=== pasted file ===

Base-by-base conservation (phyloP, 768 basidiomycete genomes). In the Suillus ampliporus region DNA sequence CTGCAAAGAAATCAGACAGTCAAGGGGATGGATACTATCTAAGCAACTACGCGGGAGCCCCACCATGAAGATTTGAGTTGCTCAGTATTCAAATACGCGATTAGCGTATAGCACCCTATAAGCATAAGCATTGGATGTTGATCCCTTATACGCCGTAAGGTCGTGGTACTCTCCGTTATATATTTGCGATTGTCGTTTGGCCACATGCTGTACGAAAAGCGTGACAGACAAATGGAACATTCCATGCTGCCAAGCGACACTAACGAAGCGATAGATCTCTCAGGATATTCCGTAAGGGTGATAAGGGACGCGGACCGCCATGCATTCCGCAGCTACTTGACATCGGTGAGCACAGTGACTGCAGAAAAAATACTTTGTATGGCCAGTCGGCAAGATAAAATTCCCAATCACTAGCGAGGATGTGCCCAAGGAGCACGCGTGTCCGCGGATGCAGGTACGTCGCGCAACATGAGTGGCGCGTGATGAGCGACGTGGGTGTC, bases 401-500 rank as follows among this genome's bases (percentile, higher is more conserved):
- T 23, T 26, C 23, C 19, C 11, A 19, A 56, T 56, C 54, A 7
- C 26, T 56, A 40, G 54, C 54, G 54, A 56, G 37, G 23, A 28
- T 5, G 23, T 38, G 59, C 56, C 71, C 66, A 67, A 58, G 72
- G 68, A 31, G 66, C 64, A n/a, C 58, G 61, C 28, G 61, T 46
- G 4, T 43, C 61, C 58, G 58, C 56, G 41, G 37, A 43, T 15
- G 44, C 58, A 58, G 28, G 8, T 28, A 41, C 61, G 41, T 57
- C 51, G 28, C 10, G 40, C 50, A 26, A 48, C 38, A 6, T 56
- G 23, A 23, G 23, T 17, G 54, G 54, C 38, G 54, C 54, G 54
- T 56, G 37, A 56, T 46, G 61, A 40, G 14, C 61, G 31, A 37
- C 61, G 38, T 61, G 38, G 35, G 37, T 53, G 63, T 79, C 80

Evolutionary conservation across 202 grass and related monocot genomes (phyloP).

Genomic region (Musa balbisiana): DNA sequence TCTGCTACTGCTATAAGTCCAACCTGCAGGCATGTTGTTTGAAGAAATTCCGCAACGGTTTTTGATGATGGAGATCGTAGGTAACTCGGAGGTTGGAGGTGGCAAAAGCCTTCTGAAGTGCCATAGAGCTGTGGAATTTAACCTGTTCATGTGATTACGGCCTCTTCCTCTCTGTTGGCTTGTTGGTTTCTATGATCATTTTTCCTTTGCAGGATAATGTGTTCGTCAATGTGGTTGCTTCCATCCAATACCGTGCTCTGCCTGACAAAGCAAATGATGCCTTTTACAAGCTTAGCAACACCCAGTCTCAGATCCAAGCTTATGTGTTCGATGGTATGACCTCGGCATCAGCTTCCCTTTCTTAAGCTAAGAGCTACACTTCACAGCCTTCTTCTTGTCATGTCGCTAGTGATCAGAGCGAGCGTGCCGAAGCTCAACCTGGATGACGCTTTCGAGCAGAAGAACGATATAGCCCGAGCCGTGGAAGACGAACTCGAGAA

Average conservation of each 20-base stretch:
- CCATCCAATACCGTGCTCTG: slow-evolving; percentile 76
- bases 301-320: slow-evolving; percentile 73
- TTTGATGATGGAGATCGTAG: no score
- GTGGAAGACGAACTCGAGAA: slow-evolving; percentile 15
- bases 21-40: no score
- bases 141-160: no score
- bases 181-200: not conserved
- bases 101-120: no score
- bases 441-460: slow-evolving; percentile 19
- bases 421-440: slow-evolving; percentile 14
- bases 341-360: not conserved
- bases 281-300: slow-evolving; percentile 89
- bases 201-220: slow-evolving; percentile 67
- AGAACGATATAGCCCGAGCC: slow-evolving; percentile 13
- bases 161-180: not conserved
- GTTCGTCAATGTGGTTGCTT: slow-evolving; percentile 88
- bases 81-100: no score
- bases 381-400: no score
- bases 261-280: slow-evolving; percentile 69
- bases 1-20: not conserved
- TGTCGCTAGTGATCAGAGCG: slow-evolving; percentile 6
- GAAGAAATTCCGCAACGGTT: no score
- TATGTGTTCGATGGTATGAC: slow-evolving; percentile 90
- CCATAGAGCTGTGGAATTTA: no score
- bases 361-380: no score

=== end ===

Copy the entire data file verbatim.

Base-by-base conservation (phyloP, 768 basidiomycete genomes). In the Suillus ampliporus region DNA sequence CTGCAAAGAAATCAGACAGTCAAGGGGATGGATACTATCTAAGCAACTACGCGGGAGCCCCACCATGAAGATTTGAGTTGCTCAGTATTCAAATACGCGATTAGCGTATAGCACCCTATAAGCATAAGCATTGGATGTTGATCCCTTATACGCCGTAAGGTCGTGGTACTCTCCGTTATATATTTGCGATTGTCGTTTGGCCACATGCTGTACGAAAAGCGTGACAGACAAATGGAACATTCCATGCTGCCAAGCGACACTAACGAAGCGATAGATCTCTCAGGATATTCCGTAAGGGTGATAAGGGACGCGGACCGCCATGCATTCCGCAGCTACTTGACATCGGTGAGCACAGTGACTGCAGAAAAAATACTTTGTATGGCCAGTCGGCAAGATAAAATTCCCAATCACTAGCGAGGATGTGCCCAAGGAGCACGCGTGTCCGCGGATGCAGGTACGTCGCGCAACATGAGTGGCGCGTGATGAGCGACGTGGGTGTC, bases 401-500 rank as follows among this genome's bases (percentile, higher is more conserved):
- T 23, T 26, C 23, C 19, C 11, A 19, A 56, T 56, C 54, A 7
- C 26, T 56, A 40, G 54, C 54, G 54, A 56, G 37, G 23, A 28
- T 5, G 23, T 38, G 59, C 56, C 71, C 66, A 67, A 58, G 72
- G 68, A 31, G 66, C 64, A n/a, C 58, G 61, C 28, G 61, T 46
- G 4, T 43, C 61, C 58, G 58, C 56, G 41, G 37, A 43, T 15
- G 44, C 58, A 58, G 28, G 8, T 28, A 41, C 61, G 41, T 57
- C 51, G 28, C 10, G 40, C 50, A 26, A 48, C 38, A 6, T 56
- G 23, A 23, G 23, T 17, G 54, G 54, C 38, G 54, C 54, G 54
- T 56, G 37, A 56, T 46, G 61, A 40, G 14, C 61, G 31, A 37
- C 61, G 38, T 61, G 38, G 35, G 37, T 53, G 63, T 79, C 80

Evolutionary conservation across 202 grass and related monocot genomes (phyloP).

Genomic region (Musa balbisiana): DNA sequence TCTGCTACTGCTATAAGTCCAACCTGCAGGCATGTTGTTTGAAGAAATTCCGCAACGGTTTTTGATGATGGAGATCGTAGGTAACTCGGAGGTTGGAGGTGGCAAAAGCCTTCTGAAGTGCCATAGAGCTGTGGAATTTAACCTGTTCATGTGATTACGGCCTCTTCCTCTCTGTTGGCTTGTTGGTTTCTATGATCATTTTTCCTTTGCAGGATAATGTGTTCGTCAATGTGGTTGCTTCCATCCAATACCGTGCTCTGCCTGACAAAGCAAATGATGCCTTTTACAAGCTTAGCAACACCCAGTCTCAGATCCAAGCTTATGTGTTCGATGGTATGACCTCGGCATCAGCTTCCCTTTCTTAAGCTAAGAGCTACACTTCACAGCCTTCTTCTTGTCATGTCGCTAGTGATCAGAGCGAGCGTGCCGAAGCTCAACCTGGATGACGCTTTCGAGCAGAAGAACGATATAGCCCGAGCCGTGGAAGACGAACTCGAGAA

Average conservation of each 20-base stretch:
- CCATCCAATACCGTGCTCTG: slow-evolving; percentile 76
- bases 301-320: slow-evolving; percentile 73
- TTTGATGATGGAGATCGTAG: no score
- GTGGAAGACGAACTCGAGAA: slow-evolving; percentile 15
- bases 21-40: no score
- bases 141-160: no score
- bases 181-200: not conserved
- bases 101-120: no score
- bases 441-460: slow-evolving; percentile 19
- bases 421-440: slow-evolving; percentile 14
- bases 341-360: not conserved
- bases 281-300: slow-evolving; percentile 89
- bases 201-220: slow-evolving; percentile 67
- AGAACGATATAGCCCGAGCC: slow-evolving; percentile 13
- bases 161-180: not conserved
- GTTCGTCAATGTGGTTGCTT: slow-evolving; percentile 88
- bases 81-100: no score
- bases 381-400: no score
- bases 261-280: slow-evolving; percentile 69
- bases 1-20: not conserved
- TGTCGCTAGTGATCAGAGCG: slow-evolving; percentile 6
- GAAGAAATTCCGCAACGGTT: no score
- TATGTGTTCGATGGTATGAC: slow-evolving; percentile 90
- CCATAGAGCTGTGGAATTTA: no score
- bases 361-380: no score